7-Imp’s 7 Kicks #660:
Featuring Jarrett and Jerome Pumphrey

h1 October 20th, 2019 by jules


I’m happy to host Jarrett Pumphrey and his brother Jerome Pumphrey here at 7-Imp today. Their debut picture book (as both authors and illustrators), The Old Truck, will be on shelves in January (Norton Young Readers), and it’s the story of a truck that lives on a small farm and the girl who grows up with it. The story is a celebration of family, persistence, and female badassery (you will read below that this story was inspired by the strong women in Jarrett’s and Jerome’s family). You will also read on the book’s jacket flap that the two brothers created more than 250 individual stamps to make these illustrations. Fortunately, in their visit today they talk more about that and share some process images. So, let’s get right to it, and I thank them for visiting!

[Edited to add, 4/2/20: Here is my Horn Book review of The Old Truck.]

* * *

Jarrett and Jerome: We used a mix of traditional and digital media to make the art for the book. Yes, that included making stamps.



And more stamps.



And even more stamps. Over 250 by the time we were done.



Our process started with making a pretty polished dummy. We like to work out as many details as we can in the dummy stage so by the time we get to final art, we can just execute. Below are dummy images vs. finals.



“The old truck grew weary and tired.
So the old truck rested …”

(Click each to enlarge)



“The old truck sailed the seas …”
(Click each to enlarge)



“The new farmer worked long.”
(Click each to enlarge)


When it came time for final art, we usually approached it a spread at a time. Here’s how it would work:

First, we’d start with a marker sketch of the spread.


(Click to enlarge)


From the sketch, we’d pull objects from the spread and turn them into individual foam stamps. Sometimes we’d make the whole object in one stamp, like each tree with all those leaves — so many leaves. Other times, we’d split the object up into multiple stamps, like with the truck or the barn.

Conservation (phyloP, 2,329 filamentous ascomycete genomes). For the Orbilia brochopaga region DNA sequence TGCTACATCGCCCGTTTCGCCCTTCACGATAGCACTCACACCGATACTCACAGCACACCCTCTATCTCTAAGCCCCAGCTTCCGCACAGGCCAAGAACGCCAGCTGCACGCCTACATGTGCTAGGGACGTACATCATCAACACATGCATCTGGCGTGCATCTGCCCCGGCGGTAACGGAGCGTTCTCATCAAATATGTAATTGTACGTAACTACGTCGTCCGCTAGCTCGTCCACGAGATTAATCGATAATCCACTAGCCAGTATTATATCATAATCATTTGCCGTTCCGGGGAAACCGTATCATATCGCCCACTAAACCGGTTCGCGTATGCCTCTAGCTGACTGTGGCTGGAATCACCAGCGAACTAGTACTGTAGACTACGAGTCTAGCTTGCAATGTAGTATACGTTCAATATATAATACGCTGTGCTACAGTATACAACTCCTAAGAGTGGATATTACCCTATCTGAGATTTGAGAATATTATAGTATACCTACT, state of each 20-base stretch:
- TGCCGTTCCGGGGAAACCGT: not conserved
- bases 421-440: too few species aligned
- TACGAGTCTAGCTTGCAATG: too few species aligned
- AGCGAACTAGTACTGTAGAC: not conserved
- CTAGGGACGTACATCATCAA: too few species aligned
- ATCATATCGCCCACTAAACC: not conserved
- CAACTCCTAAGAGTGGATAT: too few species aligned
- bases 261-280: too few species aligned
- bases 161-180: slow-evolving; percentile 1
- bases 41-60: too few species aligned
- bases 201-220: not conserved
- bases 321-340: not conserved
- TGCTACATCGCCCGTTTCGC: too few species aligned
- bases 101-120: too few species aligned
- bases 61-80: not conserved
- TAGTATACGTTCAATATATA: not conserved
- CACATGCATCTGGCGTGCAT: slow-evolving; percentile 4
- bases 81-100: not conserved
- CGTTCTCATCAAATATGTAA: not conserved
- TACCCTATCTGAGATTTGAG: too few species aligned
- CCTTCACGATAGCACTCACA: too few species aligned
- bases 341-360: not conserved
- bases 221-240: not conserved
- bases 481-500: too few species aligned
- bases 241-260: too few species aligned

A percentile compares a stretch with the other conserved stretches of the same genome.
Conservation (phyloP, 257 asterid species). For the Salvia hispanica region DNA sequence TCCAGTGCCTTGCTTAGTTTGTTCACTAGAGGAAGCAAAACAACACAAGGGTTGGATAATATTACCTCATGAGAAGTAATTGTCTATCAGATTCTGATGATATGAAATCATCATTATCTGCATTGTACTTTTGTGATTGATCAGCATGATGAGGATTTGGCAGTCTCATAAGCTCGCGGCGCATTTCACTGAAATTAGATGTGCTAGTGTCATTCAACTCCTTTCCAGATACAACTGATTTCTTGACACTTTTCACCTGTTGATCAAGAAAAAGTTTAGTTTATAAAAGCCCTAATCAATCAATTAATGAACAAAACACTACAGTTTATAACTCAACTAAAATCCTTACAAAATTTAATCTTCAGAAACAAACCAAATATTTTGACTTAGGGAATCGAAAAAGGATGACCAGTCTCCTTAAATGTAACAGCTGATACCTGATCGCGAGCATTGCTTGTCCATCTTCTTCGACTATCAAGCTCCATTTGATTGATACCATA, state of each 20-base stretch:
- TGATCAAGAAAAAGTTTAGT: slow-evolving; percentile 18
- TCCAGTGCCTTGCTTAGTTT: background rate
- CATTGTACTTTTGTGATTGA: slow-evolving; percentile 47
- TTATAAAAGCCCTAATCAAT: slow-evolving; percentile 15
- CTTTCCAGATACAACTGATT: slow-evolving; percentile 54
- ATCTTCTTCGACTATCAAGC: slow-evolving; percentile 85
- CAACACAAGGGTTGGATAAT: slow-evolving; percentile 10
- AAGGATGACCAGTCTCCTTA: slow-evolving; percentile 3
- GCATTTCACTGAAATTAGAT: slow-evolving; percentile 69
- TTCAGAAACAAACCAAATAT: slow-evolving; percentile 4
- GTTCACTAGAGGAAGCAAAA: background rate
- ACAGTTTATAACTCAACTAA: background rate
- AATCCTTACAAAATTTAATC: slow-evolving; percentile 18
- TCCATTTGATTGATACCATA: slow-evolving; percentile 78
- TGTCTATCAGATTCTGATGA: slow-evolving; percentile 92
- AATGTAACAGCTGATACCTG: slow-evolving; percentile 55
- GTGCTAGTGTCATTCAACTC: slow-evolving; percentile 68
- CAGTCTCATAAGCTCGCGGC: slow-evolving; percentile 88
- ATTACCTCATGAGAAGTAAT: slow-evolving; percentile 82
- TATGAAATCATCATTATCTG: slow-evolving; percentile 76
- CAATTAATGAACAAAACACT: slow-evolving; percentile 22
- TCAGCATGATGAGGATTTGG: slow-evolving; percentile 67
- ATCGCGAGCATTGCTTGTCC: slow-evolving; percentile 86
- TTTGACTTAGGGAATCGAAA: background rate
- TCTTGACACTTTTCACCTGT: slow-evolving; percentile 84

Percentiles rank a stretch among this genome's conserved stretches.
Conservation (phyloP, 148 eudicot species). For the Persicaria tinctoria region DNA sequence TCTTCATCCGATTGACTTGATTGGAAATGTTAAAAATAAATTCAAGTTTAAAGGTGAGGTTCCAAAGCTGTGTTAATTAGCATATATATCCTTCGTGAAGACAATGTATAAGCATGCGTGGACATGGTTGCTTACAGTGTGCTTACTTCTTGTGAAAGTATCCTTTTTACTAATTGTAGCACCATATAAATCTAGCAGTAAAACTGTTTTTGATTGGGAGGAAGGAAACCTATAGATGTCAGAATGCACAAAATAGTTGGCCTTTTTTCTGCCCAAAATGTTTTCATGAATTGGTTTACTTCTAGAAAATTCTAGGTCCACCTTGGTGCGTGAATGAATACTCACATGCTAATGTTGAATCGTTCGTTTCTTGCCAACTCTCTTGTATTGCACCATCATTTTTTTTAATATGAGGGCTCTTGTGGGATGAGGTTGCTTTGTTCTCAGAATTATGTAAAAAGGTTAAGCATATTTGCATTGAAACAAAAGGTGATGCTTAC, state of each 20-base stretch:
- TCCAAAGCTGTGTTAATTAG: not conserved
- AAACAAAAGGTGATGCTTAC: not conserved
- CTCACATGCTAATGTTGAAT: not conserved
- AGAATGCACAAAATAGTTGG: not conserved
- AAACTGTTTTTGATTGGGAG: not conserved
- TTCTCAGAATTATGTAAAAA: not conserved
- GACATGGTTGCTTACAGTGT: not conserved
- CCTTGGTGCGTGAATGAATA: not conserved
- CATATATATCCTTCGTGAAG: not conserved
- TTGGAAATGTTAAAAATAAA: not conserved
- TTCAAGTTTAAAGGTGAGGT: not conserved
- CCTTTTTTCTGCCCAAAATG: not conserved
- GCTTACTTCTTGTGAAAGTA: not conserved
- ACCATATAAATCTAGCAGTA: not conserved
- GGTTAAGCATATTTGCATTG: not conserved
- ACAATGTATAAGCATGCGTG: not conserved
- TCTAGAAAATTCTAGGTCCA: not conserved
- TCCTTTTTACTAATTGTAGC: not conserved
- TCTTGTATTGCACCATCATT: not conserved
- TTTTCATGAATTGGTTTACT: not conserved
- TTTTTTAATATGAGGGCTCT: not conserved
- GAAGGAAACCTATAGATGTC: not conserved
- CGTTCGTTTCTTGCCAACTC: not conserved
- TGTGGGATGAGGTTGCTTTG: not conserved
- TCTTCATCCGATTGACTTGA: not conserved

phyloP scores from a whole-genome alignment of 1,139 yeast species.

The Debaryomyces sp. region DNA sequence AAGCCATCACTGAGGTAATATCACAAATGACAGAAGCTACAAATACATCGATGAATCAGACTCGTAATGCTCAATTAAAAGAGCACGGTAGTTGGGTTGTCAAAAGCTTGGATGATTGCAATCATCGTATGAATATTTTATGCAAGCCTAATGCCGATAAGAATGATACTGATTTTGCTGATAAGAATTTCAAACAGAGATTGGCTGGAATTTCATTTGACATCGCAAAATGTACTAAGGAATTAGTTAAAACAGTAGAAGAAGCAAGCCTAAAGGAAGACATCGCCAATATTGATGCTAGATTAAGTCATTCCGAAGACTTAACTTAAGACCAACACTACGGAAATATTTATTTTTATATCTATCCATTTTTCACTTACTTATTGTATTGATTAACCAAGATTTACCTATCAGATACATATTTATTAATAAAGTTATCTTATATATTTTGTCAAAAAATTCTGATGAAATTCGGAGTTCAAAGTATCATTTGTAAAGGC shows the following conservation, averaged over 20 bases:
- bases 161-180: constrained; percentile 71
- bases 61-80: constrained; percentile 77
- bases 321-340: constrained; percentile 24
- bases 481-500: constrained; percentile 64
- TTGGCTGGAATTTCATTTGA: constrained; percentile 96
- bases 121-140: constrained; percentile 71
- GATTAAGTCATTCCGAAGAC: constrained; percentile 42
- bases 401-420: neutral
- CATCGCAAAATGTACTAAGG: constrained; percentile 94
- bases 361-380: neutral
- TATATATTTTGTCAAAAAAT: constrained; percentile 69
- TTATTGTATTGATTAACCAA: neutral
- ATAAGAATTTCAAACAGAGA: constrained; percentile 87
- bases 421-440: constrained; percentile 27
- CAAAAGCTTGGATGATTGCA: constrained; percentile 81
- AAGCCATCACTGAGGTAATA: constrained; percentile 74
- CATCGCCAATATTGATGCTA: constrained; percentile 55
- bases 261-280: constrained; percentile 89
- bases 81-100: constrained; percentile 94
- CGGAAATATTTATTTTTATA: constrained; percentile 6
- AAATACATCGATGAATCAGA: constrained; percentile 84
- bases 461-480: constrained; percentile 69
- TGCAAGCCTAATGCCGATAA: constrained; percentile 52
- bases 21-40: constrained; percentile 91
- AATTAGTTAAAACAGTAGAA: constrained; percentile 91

(Click to enlarge)


Once we had stamps, we’d use them to make prints with black ink on Bristol board. If an object appeared on multiple spreads, we’d use the same stamp but make multiple prints, so each appearance of the object in the book would be unique. That was a rule we gave ourselves. Another rule was to never use the same stamp twice on the same spread. So even though all those trees kind of look the same, each one got its own stamp with its own print.


(Click to enlarge)


Then, we scanned the prints into the computer; reassembled any, if necessary; performed any clean-up needed; and then put everything where it belonged on the spread.


(Click to enlarge)


Finally, we added color and painted in the characters and minor details.


(Click to enlarge)


We both work on the text and the art. We each have our own strengths and preferences, which naturally helps sort out who does what as we work. Jarrett tends to edit. Jerome tends to art direct. But for the most part, we both do a little bit of everything. We both come up with the story. We both write the text — sometimes together in the same room, sometimes apart. The art is always done together. We work out the compositions together. We work out the palette together. We make stamps, make prints, and make the composite spreads together.

We don’t, however, work on the text and the art at the same time. Usually, we write the text before we start drawing anything. Of course, as we write, particularly with how much interplay we want between the text and the art, we’re thinking about and discussing the visual story we want to tell as we write the text.


Pictured left: Jerome; pictured right: Jarrett


We were raised with a strong belief that if you work hard and persist, anything is possible. Our main character was inspired by the women in our family, who exhibited this spirit. Our mom always wanted a big family — but not at the expense of a career. Though it couldn’t have been easy, she raised four boys and ran our dad’s dental practice, helping him build it into one of the largest practices in the country.



Our grandmothers both worked for the U.S. Post Office in the segregated South. In the face of discrimination on two counts — race and gender — they persisted. By the time we came along, they would put up with very little trifling nonsense. If you set out to do something, you did it.

Our great-grandmother worked years picking cotton, saved up the little money she earned, and bought her own farm in Louisiana. She set an example that’s been carried down in our family for generations — work hard, persist, and dreams come true.

The truck in the book was inspired by all the old trucks we saw, growing up in Texas. Many of those trucks had been sitting idle for decades, long forgotten and overgrown. When we were thinking about this story, we wondered what one of those trucks might have seen if it had been on a small farm with a little girl who had big dreams.

This is our author-illustrator debut. We’re currently working on final art for our next book with Norton Young Readers. They’ve been a dream to work with, by the way. Simon Boughton — publisher, editor, art director, everything-er — has just been fantastic. He totally got us and what we were trying to do right from the beginning. With a light but insightful touch, he’s helped us make our first book a beautiful book, and we can’t wait to follow it up with another one.